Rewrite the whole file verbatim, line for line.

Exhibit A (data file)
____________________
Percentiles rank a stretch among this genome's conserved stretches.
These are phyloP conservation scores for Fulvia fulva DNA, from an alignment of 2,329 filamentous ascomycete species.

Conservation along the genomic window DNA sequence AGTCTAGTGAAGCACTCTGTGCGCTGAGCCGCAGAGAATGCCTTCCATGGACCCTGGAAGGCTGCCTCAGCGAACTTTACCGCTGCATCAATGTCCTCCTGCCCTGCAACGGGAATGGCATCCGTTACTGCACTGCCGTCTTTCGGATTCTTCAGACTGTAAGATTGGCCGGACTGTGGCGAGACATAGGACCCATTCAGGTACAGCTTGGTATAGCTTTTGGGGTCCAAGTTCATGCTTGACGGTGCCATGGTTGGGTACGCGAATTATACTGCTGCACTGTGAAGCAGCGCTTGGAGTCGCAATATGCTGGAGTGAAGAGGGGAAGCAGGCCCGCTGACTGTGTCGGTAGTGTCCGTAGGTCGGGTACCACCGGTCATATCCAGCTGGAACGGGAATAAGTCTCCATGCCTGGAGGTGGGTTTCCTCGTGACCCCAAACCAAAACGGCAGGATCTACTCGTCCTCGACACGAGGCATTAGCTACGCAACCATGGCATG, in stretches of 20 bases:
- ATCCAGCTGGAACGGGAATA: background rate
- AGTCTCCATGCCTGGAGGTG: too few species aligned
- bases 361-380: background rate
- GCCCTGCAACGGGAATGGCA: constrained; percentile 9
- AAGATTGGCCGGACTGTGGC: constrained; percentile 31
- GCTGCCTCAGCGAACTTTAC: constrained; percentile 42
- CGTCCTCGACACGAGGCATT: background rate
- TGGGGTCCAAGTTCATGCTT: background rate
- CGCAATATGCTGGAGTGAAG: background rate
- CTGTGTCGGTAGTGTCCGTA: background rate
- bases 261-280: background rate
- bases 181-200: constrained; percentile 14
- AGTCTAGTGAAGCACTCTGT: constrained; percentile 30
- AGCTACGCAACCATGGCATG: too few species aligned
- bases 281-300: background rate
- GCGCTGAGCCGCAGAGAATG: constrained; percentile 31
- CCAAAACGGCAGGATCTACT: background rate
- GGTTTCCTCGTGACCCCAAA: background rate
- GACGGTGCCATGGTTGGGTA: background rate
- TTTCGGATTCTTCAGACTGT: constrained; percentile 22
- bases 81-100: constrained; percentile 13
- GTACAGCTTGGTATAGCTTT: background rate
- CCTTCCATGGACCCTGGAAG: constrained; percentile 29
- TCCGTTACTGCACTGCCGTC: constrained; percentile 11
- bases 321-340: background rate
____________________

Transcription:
Percentiles rank a stretch among this genome's conserved stretches.
These are phyloP conservation scores for Fulvia fulva DNA, from an alignment of 2,329 filamentous ascomycete species.

Conservation along the genomic window DNA sequence AGTCTAGTGAAGCACTCTGTGCGCTGAGCCGCAGAGAATGCCTTCCATGGACCCTGGAAGGCTGCCTCAGCGAACTTTACCGCTGCATCAATGTCCTCCTGCCCTGCAACGGGAATGGCATCCGTTACTGCACTGCCGTCTTTCGGATTCTTCAGACTGTAAGATTGGCCGGACTGTGGCGAGACATAGGACCCATTCAGGTACAGCTTGGTATAGCTTTTGGGGTCCAAGTTCATGCTTGACGGTGCCATGGTTGGGTACGCGAATTATACTGCTGCACTGTGAAGCAGCGCTTGGAGTCGCAATATGCTGGAGTGAAGAGGGGAAGCAGGCCCGCTGACTGTGTCGGTAGTGTCCGTAGGTCGGGTACCACCGGTCATATCCAGCTGGAACGGGAATAAGTCTCCATGCCTGGAGGTGGGTTTCCTCGTGACCCCAAACCAAAACGGCAGGATCTACTCGTCCTCGACACGAGGCATTAGCTACGCAACCATGGCATG, in stretches of 20 bases:
- ATCCAGCTGGAACGGGAATA: background rate
- AGTCTCCATGCCTGGAGGTG: too few species aligned
- bases 361-380: background rate
- GCCCTGCAACGGGAATGGCA: constrained; percentile 9
- AAGATTGGCCGGACTGTGGC: constrained; percentile 31
- GCTGCCTCAGCGAACTTTAC: constrained; percentile 42
- CGTCCTCGACACGAGGCATT: background rate
- TGGGGTCCAAGTTCATGCTT: background rate
- CGCAATATGCTGGAGTGAAG: background rate
- CTGTGTCGGTAGTGTCCGTA: background rate
- bases 261-280: background rate
- bases 181-200: constrained; percentile 14
- AGTCTAGTGAAGCACTCTGT: constrained; percentile 30
- AGCTACGCAACCATGGCATG: too few species aligned
- bases 281-300: background rate
- GCGCTGAGCCGCAGAGAATG: constrained; percentile 31
- CCAAAACGGCAGGATCTACT: background rate
- GGTTTCCTCGTGACCCCAAA: background rate
- GACGGTGCCATGGTTGGGTA: background rate
- TTTCGGATTCTTCAGACTGT: constrained; percentile 22
- bases 81-100: constrained; percentile 13
- GTACAGCTTGGTATAGCTTT: background rate
- CCTTCCATGGACCCTGGAAG: constrained; percentile 29
- TCCGTTACTGCACTGCCGTC: constrained; percentile 11
- bases 321-340: background rate